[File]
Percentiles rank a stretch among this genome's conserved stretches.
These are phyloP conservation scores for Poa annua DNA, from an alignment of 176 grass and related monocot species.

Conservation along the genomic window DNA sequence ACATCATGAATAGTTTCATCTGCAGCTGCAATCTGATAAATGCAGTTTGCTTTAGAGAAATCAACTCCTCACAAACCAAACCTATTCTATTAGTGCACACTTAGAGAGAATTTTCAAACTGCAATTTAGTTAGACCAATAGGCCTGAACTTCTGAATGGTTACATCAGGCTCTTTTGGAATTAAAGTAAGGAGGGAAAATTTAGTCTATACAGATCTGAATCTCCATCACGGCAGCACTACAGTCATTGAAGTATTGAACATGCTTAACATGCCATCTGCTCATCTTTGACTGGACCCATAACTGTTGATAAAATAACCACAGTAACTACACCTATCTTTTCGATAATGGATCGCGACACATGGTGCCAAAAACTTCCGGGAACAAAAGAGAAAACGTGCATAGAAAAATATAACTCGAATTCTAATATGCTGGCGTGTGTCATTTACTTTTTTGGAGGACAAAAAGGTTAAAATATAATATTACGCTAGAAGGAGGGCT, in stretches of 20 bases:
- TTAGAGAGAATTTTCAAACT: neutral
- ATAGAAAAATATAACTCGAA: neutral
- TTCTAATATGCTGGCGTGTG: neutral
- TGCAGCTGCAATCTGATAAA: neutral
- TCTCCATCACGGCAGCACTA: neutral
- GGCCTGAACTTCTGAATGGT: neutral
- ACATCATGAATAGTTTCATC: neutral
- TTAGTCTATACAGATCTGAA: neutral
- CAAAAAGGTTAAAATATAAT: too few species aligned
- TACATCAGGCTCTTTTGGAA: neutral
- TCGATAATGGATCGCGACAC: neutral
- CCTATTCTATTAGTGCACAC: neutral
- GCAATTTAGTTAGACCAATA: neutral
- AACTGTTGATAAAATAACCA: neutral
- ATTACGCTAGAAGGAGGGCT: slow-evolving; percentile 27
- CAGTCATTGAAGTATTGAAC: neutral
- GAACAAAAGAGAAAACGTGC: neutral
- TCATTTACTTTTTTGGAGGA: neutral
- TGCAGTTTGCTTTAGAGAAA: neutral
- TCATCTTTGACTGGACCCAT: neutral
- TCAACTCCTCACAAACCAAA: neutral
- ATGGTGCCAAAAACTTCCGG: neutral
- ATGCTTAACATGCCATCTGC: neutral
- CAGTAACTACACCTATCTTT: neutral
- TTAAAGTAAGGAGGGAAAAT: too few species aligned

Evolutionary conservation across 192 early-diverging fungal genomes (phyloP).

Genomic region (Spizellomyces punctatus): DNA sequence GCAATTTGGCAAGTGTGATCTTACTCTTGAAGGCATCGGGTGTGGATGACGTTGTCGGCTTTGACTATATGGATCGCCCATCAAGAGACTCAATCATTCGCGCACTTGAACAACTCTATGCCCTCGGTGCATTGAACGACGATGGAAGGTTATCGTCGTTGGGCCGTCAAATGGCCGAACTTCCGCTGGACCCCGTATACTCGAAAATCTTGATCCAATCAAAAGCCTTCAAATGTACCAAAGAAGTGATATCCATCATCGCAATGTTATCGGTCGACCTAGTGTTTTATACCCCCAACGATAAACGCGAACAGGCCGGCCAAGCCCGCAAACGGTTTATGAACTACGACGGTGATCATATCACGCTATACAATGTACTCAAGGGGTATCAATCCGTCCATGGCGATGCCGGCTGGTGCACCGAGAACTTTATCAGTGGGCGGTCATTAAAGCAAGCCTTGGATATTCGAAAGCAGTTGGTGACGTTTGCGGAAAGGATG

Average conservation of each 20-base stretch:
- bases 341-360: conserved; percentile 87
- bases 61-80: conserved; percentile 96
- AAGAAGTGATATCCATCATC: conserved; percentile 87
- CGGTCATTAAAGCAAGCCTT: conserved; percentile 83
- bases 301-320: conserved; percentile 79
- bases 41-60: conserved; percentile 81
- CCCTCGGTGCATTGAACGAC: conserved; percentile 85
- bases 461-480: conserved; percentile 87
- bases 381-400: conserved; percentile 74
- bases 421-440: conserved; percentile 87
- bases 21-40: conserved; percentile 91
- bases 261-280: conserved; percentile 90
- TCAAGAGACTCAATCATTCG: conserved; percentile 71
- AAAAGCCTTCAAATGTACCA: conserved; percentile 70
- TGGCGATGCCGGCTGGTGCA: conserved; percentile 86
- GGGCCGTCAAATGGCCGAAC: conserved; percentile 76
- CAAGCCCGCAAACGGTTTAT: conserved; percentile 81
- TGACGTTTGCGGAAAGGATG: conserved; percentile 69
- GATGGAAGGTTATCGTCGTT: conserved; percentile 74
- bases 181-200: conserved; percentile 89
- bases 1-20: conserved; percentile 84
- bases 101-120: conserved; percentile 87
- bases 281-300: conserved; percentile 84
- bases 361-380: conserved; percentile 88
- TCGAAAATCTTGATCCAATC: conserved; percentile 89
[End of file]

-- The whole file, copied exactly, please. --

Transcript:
Percentiles rank a stretch among this genome's conserved stretches.
These are phyloP conservation scores for Poa annua DNA, from an alignment of 176 grass and related monocot species.

Conservation along the genomic window DNA sequence ACATCATGAATAGTTTCATCTGCAGCTGCAATCTGATAAATGCAGTTTGCTTTAGAGAAATCAACTCCTCACAAACCAAACCTATTCTATTAGTGCACACTTAGAGAGAATTTTCAAACTGCAATTTAGTTAGACCAATAGGCCTGAACTTCTGAATGGTTACATCAGGCTCTTTTGGAATTAAAGTAAGGAGGGAAAATTTAGTCTATACAGATCTGAATCTCCATCACGGCAGCACTACAGTCATTGAAGTATTGAACATGCTTAACATGCCATCTGCTCATCTTTGACTGGACCCATAACTGTTGATAAAATAACCACAGTAACTACACCTATCTTTTCGATAATGGATCGCGACACATGGTGCCAAAAACTTCCGGGAACAAAAGAGAAAACGTGCATAGAAAAATATAACTCGAATTCTAATATGCTGGCGTGTGTCATTTACTTTTTTGGAGGACAAAAAGGTTAAAATATAATATTACGCTAGAAGGAGGGCT, in stretches of 20 bases:
- TTAGAGAGAATTTTCAAACT: neutral
- ATAGAAAAATATAACTCGAA: neutral
- TTCTAATATGCTGGCGTGTG: neutral
- TGCAGCTGCAATCTGATAAA: neutral
- TCTCCATCACGGCAGCACTA: neutral
- GGCCTGAACTTCTGAATGGT: neutral
- ACATCATGAATAGTTTCATC: neutral
- TTAGTCTATACAGATCTGAA: neutral
- CAAAAAGGTTAAAATATAAT: too few species aligned
- TACATCAGGCTCTTTTGGAA: neutral
- TCGATAATGGATCGCGACAC: neutral
- CCTATTCTATTAGTGCACAC: neutral
- GCAATTTAGTTAGACCAATA: neutral
- AACTGTTGATAAAATAACCA: neutral
- ATTACGCTAGAAGGAGGGCT: slow-evolving; percentile 27
- CAGTCATTGAAGTATTGAAC: neutral
- GAACAAAAGAGAAAACGTGC: neutral
- TCATTTACTTTTTTGGAGGA: neutral
- TGCAGTTTGCTTTAGAGAAA: neutral
- TCATCTTTGACTGGACCCAT: neutral
- TCAACTCCTCACAAACCAAA: neutral
- ATGGTGCCAAAAACTTCCGG: neutral
- ATGCTTAACATGCCATCTGC: neutral
- CAGTAACTACACCTATCTTT: neutral
- TTAAAGTAAGGAGGGAAAAT: too few species aligned

Evolutionary conservation across 192 early-diverging fungal genomes (phyloP).

Genomic region (Spizellomyces punctatus): DNA sequence GCAATTTGGCAAGTGTGATCTTACTCTTGAAGGCATCGGGTGTGGATGACGTTGTCGGCTTTGACTATATGGATCGCCCATCAAGAGACTCAATCATTCGCGCACTTGAACAACTCTATGCCCTCGGTGCATTGAACGACGATGGAAGGTTATCGTCGTTGGGCCGTCAAATGGCCGAACTTCCGCTGGACCCCGTATACTCGAAAATCTTGATCCAATCAAAAGCCTTCAAATGTACCAAAGAAGTGATATCCATCATCGCAATGTTATCGGTCGACCTAGTGTTTTATACCCCCAACGATAAACGCGAACAGGCCGGCCAAGCCCGCAAACGGTTTATGAACTACGACGGTGATCATATCACGCTATACAATGTACTCAAGGGGTATCAATCCGTCCATGGCGATGCCGGCTGGTGCACCGAGAACTTTATCAGTGGGCGGTCATTAAAGCAAGCCTTGGATATTCGAAAGCAGTTGGTGACGTTTGCGGAAAGGATG

Average conservation of each 20-base stretch:
- bases 341-360: conserved; percentile 87
- bases 61-80: conserved; percentile 96
- AAGAAGTGATATCCATCATC: conserved; percentile 87
- CGGTCATTAAAGCAAGCCTT: conserved; percentile 83
- bases 301-320: conserved; percentile 79
- bases 41-60: conserved; percentile 81
- CCCTCGGTGCATTGAACGAC: conserved; percentile 85
- bases 461-480: conserved; percentile 87
- bases 381-400: conserved; percentile 74
- bases 421-440: conserved; percentile 87
- bases 21-40: conserved; percentile 91
- bases 261-280: conserved; percentile 90
- TCAAGAGACTCAATCATTCG: conserved; percentile 71
- AAAAGCCTTCAAATGTACCA: conserved; percentile 70
- TGGCGATGCCGGCTGGTGCA: conserved; percentile 86
- GGGCCGTCAAATGGCCGAAC: conserved; percentile 76
- CAAGCCCGCAAACGGTTTAT: conserved; percentile 81
- TGACGTTTGCGGAAAGGATG: conserved; percentile 69
- GATGGAAGGTTATCGTCGTT: conserved; percentile 74
- bases 181-200: conserved; percentile 89
- bases 1-20: conserved; percentile 84
- bases 101-120: conserved; percentile 87
- bases 281-300: conserved; percentile 84
- bases 361-380: conserved; percentile 88
- TCGAAAATCTTGATCCAATC: conserved; percentile 89